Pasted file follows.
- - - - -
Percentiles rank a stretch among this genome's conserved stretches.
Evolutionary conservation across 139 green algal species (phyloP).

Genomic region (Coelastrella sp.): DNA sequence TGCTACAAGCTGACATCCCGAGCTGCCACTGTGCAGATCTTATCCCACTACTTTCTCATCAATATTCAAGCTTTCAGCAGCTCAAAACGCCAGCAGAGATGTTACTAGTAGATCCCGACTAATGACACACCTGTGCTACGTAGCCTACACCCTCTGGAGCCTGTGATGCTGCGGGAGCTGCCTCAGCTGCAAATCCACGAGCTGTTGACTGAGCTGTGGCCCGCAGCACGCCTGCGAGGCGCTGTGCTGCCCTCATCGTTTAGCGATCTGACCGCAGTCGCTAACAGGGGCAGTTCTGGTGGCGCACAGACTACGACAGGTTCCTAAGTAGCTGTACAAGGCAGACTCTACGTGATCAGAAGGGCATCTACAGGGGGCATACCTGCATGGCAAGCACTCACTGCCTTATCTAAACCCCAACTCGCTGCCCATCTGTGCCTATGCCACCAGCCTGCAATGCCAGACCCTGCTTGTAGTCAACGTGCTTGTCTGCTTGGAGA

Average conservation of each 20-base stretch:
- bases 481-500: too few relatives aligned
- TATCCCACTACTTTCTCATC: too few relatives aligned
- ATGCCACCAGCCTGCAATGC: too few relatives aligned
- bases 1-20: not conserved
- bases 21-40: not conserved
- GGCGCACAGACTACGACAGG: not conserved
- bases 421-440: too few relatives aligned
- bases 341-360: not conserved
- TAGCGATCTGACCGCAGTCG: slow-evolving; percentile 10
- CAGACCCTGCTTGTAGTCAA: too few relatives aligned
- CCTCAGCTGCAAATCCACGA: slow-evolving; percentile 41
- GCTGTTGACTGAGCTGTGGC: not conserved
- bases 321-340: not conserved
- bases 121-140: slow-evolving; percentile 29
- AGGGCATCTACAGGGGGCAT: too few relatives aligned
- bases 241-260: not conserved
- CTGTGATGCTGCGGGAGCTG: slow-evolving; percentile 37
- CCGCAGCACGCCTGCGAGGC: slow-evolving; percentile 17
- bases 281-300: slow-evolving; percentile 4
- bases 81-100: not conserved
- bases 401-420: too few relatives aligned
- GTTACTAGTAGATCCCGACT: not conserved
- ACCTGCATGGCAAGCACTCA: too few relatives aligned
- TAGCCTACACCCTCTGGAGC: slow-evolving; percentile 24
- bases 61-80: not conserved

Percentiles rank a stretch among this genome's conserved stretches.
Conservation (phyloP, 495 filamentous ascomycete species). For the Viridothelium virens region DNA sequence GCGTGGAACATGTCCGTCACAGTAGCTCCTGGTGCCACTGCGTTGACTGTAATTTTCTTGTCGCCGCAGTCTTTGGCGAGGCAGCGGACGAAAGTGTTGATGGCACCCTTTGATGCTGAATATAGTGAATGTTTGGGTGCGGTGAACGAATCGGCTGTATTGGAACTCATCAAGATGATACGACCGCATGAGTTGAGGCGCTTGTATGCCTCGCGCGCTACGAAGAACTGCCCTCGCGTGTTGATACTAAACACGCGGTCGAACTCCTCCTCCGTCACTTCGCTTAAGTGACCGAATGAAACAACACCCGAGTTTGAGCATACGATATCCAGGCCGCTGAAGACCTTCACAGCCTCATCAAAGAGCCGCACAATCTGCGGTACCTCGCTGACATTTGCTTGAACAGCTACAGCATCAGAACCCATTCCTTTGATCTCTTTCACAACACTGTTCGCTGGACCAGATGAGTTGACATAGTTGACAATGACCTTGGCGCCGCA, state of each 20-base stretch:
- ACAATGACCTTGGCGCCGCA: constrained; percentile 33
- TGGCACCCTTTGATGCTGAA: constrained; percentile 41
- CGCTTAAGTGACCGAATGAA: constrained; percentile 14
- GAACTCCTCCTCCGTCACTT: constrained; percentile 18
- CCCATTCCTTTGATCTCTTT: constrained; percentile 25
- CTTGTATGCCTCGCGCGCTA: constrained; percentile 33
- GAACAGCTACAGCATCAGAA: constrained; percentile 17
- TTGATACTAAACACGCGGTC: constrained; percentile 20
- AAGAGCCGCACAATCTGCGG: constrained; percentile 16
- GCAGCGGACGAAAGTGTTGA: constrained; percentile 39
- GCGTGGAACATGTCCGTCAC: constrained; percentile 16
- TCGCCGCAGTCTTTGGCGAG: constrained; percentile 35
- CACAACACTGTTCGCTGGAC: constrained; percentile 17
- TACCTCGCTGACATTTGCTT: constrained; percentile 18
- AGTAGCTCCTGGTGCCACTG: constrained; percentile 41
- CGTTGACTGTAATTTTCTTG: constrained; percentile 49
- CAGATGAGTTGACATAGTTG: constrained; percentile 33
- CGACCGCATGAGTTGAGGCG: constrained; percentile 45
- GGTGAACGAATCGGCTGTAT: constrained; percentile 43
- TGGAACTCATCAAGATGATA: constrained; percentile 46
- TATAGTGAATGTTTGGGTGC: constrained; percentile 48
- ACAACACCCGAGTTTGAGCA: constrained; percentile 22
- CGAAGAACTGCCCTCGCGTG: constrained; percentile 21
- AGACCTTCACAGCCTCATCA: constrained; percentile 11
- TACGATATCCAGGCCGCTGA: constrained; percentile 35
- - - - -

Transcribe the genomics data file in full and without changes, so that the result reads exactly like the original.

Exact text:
Percentiles rank a stretch among this genome's conserved stretches.
Evolutionary conservation across 139 green algal species (phyloP).

Genomic region (Coelastrella sp.): DNA sequence TGCTACAAGCTGACATCCCGAGCTGCCACTGTGCAGATCTTATCCCACTACTTTCTCATCAATATTCAAGCTTTCAGCAGCTCAAAACGCCAGCAGAGATGTTACTAGTAGATCCCGACTAATGACACACCTGTGCTACGTAGCCTACACCCTCTGGAGCCTGTGATGCTGCGGGAGCTGCCTCAGCTGCAAATCCACGAGCTGTTGACTGAGCTGTGGCCCGCAGCACGCCTGCGAGGCGCTGTGCTGCCCTCATCGTTTAGCGATCTGACCGCAGTCGCTAACAGGGGCAGTTCTGGTGGCGCACAGACTACGACAGGTTCCTAAGTAGCTGTACAAGGCAGACTCTACGTGATCAGAAGGGCATCTACAGGGGGCATACCTGCATGGCAAGCACTCACTGCCTTATCTAAACCCCAACTCGCTGCCCATCTGTGCCTATGCCACCAGCCTGCAATGCCAGACCCTGCTTGTAGTCAACGTGCTTGTCTGCTTGGAGA

Average conservation of each 20-base stretch:
- bases 481-500: too few relatives aligned
- TATCCCACTACTTTCTCATC: too few relatives aligned
- ATGCCACCAGCCTGCAATGC: too few relatives aligned
- bases 1-20: not conserved
- bases 21-40: not conserved
- GGCGCACAGACTACGACAGG: not conserved
- bases 421-440: too few relatives aligned
- bases 341-360: not conserved
- TAGCGATCTGACCGCAGTCG: slow-evolving; percentile 10
- CAGACCCTGCTTGTAGTCAA: too few relatives aligned
- CCTCAGCTGCAAATCCACGA: slow-evolving; percentile 41
- GCTGTTGACTGAGCTGTGGC: not conserved
- bases 321-340: not conserved
- bases 121-140: slow-evolving; percentile 29
- AGGGCATCTACAGGGGGCAT: too few relatives aligned
- bases 241-260: not conserved
- CTGTGATGCTGCGGGAGCTG: slow-evolving; percentile 37
- CCGCAGCACGCCTGCGAGGC: slow-evolving; percentile 17
- bases 281-300: slow-evolving; percentile 4
- bases 81-100: not conserved
- bases 401-420: too few relatives aligned
- GTTACTAGTAGATCCCGACT: not conserved
- ACCTGCATGGCAAGCACTCA: too few relatives aligned
- TAGCCTACACCCTCTGGAGC: slow-evolving; percentile 24
- bases 61-80: not conserved

Percentiles rank a stretch among this genome's conserved stretches.
Conservation (phyloP, 495 filamentous ascomycete species). For the Viridothelium virens region DNA sequence GCGTGGAACATGTCCGTCACAGTAGCTCCTGGTGCCACTGCGTTGACTGTAATTTTCTTGTCGCCGCAGTCTTTGGCGAGGCAGCGGACGAAAGTGTTGATGGCACCCTTTGATGCTGAATATAGTGAATGTTTGGGTGCGGTGAACGAATCGGCTGTATTGGAACTCATCAAGATGATACGACCGCATGAGTTGAGGCGCTTGTATGCCTCGCGCGCTACGAAGAACTGCCCTCGCGTGTTGATACTAAACACGCGGTCGAACTCCTCCTCCGTCACTTCGCTTAAGTGACCGAATGAAACAACACCCGAGTTTGAGCATACGATATCCAGGCCGCTGAAGACCTTCACAGCCTCATCAAAGAGCCGCACAATCTGCGGTACCTCGCTGACATTTGCTTGAACAGCTACAGCATCAGAACCCATTCCTTTGATCTCTTTCACAACACTGTTCGCTGGACCAGATGAGTTGACATAGTTGACAATGACCTTGGCGCCGCA, state of each 20-base stretch:
- ACAATGACCTTGGCGCCGCA: constrained; percentile 33
- TGGCACCCTTTGATGCTGAA: constrained; percentile 41
- CGCTTAAGTGACCGAATGAA: constrained; percentile 14
- GAACTCCTCCTCCGTCACTT: constrained; percentile 18
- CCCATTCCTTTGATCTCTTT: constrained; percentile 25
- CTTGTATGCCTCGCGCGCTA: constrained; percentile 33
- GAACAGCTACAGCATCAGAA: constrained; percentile 17
- TTGATACTAAACACGCGGTC: constrained; percentile 20
- AAGAGCCGCACAATCTGCGG: constrained; percentile 16
- GCAGCGGACGAAAGTGTTGA: constrained; percentile 39
- GCGTGGAACATGTCCGTCAC: constrained; percentile 16
- TCGCCGCAGTCTTTGGCGAG: constrained; percentile 35
- CACAACACTGTTCGCTGGAC: constrained; percentile 17
- TACCTCGCTGACATTTGCTT: constrained; percentile 18
- AGTAGCTCCTGGTGCCACTG: constrained; percentile 41
- CGTTGACTGTAATTTTCTTG: constrained; percentile 49
- CAGATGAGTTGACATAGTTG: constrained; percentile 33
- CGACCGCATGAGTTGAGGCG: constrained; percentile 45
- GGTGAACGAATCGGCTGTAT: constrained; percentile 43
- TGGAACTCATCAAGATGATA: constrained; percentile 46
- TATAGTGAATGTTTGGGTGC: constrained; percentile 48
- ACAACACCCGAGTTTGAGCA: constrained; percentile 22
- CGAAGAACTGCCCTCGCGTG: constrained; percentile 21
- AGACCTTCACAGCCTCATCA: constrained; percentile 11
- TACGATATCCAGGCCGCTGA: constrained; percentile 35